- Catching Fire, Suzanne Collins
- Diary of a Wimpy Kid: Cabin Fever, Jeff Kinney
- Mockingjay, Suzanne Collins
- Steve Jobs: A Biography, Walter Isaacson
- The Girl With the Dragon Tattoo, Stieg Larsson
- Unbroken, Laura Hillenbrand
Nobel Prizes in Science
Chemistry: Dan Shechtman (Israel) for "the discovery of quasicrystals"
Physics: One-half to Saul Perlmutter (U.S.) and one-half jointly to Brian P. Schmidt(Australia) and Adam G. Riess (U.S.) for "the discovery of the accelerating expansion of the Universe through observations of distant supernovae"
Physiology or Medicine: One-half jointly to Bruce A. Beutler (U.S.) and Jules A. Hoffmann (Luxembourg) "for their discoveries concerning the activation of innate immunity"; and one-half to Ralph M. Steinman (Canada) "for his discovery of the dendritic cell and its role in adaptive immunity"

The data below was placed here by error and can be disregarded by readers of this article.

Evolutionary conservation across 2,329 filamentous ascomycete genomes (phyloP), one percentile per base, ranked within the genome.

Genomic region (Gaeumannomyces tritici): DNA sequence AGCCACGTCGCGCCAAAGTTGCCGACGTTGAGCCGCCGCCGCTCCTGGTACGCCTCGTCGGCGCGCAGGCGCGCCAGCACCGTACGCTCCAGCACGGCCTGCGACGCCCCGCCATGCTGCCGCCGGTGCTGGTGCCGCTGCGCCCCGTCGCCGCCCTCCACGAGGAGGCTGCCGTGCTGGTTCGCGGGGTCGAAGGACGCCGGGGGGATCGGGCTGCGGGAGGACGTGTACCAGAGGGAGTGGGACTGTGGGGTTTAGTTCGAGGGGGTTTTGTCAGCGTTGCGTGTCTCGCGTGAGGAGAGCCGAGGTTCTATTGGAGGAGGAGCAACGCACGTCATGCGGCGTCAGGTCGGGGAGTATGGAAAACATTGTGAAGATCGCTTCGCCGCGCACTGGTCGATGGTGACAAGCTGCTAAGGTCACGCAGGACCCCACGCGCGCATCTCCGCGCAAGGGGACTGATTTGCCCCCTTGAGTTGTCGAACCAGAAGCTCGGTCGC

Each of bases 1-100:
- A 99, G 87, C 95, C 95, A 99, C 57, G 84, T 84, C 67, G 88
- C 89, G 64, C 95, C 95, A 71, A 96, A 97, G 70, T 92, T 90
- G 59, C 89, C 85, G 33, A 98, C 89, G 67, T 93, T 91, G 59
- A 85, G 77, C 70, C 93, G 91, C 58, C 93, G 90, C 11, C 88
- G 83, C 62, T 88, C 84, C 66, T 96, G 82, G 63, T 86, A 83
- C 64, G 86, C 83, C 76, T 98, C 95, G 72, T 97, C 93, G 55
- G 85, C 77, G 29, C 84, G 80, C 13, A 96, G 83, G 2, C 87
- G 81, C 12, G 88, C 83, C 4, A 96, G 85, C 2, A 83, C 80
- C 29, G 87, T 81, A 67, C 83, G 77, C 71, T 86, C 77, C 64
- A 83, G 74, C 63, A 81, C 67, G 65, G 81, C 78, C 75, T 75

- Feb. 14: An X-class solar flare, the most powerful form of solar flare, erupts and jams radio communications in China. Such a solar blast has the potential to disrupt electrical power grids and satellites used on Earth.
- March 11: Japan is hit by an enormous earthquake that triggers a deadly 23-foot tsunami in the country's north. The earthquake, Japan's largest ever, hit about 230 miles northeast of Tokyo. The Pacific Tsunami Warning Center issues warnings for Russia, Taiwan, Hawaii, Indonesia, the Marshall Islands, Papua New Guinea, Australia, and the west coasts the U.S., Mexico, Central America, and South America. Cooling systems in one of the reactors at the Fukushima Daiichi Nuclear Power Station fail shortly after the earthquake, causing a nuclear crisis.